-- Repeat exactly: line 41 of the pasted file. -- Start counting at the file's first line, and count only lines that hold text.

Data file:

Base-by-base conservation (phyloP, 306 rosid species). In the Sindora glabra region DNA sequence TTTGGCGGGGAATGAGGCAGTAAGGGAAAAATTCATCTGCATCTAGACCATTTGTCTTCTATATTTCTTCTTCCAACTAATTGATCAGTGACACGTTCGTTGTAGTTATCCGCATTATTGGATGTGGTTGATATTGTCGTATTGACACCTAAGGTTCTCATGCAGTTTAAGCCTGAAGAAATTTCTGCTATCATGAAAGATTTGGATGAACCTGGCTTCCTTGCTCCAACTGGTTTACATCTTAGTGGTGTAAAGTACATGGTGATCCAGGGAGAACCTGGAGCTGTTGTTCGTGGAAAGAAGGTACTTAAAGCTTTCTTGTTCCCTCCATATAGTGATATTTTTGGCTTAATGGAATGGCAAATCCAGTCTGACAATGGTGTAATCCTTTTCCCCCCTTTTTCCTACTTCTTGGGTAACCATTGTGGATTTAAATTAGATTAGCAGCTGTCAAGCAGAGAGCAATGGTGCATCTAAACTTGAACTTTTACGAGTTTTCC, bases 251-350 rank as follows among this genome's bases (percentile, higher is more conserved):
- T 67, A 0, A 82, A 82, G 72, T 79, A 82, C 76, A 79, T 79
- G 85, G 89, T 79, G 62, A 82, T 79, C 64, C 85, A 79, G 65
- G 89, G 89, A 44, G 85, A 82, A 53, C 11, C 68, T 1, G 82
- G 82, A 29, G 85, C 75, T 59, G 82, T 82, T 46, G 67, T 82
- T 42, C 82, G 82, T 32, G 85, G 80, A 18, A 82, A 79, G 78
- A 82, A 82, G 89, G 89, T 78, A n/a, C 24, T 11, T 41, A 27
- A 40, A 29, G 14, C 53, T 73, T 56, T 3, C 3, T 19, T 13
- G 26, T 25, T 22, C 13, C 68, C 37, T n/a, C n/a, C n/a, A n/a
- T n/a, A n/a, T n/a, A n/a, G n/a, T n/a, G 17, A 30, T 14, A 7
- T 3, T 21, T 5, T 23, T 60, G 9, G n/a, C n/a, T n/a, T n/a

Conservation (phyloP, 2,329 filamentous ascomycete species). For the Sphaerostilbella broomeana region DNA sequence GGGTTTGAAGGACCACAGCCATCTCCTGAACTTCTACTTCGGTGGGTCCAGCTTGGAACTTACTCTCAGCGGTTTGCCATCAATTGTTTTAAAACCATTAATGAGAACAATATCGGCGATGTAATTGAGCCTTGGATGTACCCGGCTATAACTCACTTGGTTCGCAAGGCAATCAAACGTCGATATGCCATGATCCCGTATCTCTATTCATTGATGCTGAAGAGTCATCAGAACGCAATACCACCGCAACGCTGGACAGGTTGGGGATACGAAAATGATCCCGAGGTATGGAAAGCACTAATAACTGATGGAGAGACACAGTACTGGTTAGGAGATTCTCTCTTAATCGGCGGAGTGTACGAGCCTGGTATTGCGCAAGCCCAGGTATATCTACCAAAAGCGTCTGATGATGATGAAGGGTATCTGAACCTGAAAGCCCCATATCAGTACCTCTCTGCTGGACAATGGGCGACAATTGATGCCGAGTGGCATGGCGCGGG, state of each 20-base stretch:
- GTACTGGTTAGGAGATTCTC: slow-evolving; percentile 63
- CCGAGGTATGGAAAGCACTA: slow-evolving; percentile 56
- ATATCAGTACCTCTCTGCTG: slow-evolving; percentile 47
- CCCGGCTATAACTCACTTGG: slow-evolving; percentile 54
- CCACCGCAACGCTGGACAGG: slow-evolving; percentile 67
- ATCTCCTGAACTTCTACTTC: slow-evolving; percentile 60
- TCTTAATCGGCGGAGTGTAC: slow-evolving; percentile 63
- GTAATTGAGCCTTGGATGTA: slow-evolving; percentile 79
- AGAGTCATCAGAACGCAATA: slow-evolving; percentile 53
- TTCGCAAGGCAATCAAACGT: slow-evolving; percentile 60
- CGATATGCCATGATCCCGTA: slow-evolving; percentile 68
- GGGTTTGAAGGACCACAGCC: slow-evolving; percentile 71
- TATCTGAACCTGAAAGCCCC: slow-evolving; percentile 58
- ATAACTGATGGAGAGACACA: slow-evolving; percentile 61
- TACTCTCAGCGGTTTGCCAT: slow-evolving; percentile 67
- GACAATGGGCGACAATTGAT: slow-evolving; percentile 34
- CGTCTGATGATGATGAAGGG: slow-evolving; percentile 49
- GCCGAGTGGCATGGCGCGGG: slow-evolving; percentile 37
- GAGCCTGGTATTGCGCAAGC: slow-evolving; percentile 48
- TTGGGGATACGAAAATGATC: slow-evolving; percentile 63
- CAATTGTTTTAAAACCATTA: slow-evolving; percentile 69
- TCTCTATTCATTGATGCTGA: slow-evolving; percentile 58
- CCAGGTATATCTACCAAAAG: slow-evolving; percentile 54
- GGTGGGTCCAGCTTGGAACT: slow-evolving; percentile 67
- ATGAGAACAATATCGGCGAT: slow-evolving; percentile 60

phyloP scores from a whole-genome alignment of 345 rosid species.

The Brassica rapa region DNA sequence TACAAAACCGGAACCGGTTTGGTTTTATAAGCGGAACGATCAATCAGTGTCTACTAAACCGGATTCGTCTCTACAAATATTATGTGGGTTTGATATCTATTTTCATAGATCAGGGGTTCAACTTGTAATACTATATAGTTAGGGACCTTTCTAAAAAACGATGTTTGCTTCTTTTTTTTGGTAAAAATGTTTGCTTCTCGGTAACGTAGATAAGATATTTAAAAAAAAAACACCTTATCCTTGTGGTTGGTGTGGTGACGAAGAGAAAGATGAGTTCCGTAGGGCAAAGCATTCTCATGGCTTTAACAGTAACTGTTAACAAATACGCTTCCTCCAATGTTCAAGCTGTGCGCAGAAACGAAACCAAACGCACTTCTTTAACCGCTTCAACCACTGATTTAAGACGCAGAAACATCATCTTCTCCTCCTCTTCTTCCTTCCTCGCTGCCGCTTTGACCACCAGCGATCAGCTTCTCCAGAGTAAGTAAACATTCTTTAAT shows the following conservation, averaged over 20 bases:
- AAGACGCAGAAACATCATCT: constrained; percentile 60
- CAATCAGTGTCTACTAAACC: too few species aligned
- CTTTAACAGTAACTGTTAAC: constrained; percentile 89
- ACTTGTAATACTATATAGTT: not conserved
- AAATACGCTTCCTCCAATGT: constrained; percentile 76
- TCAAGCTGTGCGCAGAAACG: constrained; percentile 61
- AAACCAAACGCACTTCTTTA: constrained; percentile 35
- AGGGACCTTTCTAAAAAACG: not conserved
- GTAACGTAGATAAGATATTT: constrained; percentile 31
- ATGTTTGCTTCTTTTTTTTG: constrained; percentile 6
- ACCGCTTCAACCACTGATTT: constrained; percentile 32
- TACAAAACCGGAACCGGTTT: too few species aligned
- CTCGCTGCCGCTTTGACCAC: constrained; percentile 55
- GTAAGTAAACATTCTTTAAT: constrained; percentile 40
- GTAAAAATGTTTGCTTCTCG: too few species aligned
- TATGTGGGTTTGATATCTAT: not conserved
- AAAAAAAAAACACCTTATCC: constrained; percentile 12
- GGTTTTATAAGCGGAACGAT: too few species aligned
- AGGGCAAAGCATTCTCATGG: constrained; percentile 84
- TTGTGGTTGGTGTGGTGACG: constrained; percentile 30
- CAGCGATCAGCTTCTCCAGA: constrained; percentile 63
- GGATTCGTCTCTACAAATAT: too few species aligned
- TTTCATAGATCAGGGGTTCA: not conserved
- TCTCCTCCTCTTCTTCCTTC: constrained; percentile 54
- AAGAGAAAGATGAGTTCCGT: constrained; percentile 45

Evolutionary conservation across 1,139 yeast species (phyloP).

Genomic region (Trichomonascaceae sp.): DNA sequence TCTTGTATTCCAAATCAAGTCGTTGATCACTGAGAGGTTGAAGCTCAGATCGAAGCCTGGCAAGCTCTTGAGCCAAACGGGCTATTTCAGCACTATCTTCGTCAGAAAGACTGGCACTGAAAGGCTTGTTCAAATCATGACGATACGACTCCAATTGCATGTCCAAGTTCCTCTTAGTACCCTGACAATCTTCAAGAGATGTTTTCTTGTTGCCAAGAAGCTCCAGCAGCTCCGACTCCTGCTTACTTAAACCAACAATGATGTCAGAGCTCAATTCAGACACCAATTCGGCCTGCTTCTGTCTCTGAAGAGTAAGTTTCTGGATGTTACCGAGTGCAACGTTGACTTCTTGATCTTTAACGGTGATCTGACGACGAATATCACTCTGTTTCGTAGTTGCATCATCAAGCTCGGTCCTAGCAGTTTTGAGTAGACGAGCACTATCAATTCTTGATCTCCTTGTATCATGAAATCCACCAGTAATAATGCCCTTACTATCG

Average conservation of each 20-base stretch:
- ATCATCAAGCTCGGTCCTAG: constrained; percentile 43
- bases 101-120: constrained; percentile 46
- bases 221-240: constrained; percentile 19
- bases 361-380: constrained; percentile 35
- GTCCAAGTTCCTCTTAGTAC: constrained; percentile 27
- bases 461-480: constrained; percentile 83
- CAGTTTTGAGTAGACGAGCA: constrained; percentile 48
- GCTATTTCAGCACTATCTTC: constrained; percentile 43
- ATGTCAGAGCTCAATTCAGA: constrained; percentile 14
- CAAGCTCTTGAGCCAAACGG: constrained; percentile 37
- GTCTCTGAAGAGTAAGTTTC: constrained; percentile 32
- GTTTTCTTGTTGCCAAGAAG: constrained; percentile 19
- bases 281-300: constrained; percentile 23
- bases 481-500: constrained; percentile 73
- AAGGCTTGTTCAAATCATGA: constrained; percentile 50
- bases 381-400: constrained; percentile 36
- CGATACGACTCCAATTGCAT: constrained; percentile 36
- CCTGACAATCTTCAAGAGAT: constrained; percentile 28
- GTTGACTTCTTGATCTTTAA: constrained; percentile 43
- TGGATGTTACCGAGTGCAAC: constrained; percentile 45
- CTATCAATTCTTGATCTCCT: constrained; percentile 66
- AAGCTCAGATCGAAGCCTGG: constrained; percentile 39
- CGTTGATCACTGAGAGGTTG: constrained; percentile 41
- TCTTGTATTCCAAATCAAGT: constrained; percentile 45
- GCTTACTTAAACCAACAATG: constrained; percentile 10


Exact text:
- CAATCAGTGTCTACTAAACC: too few species aligned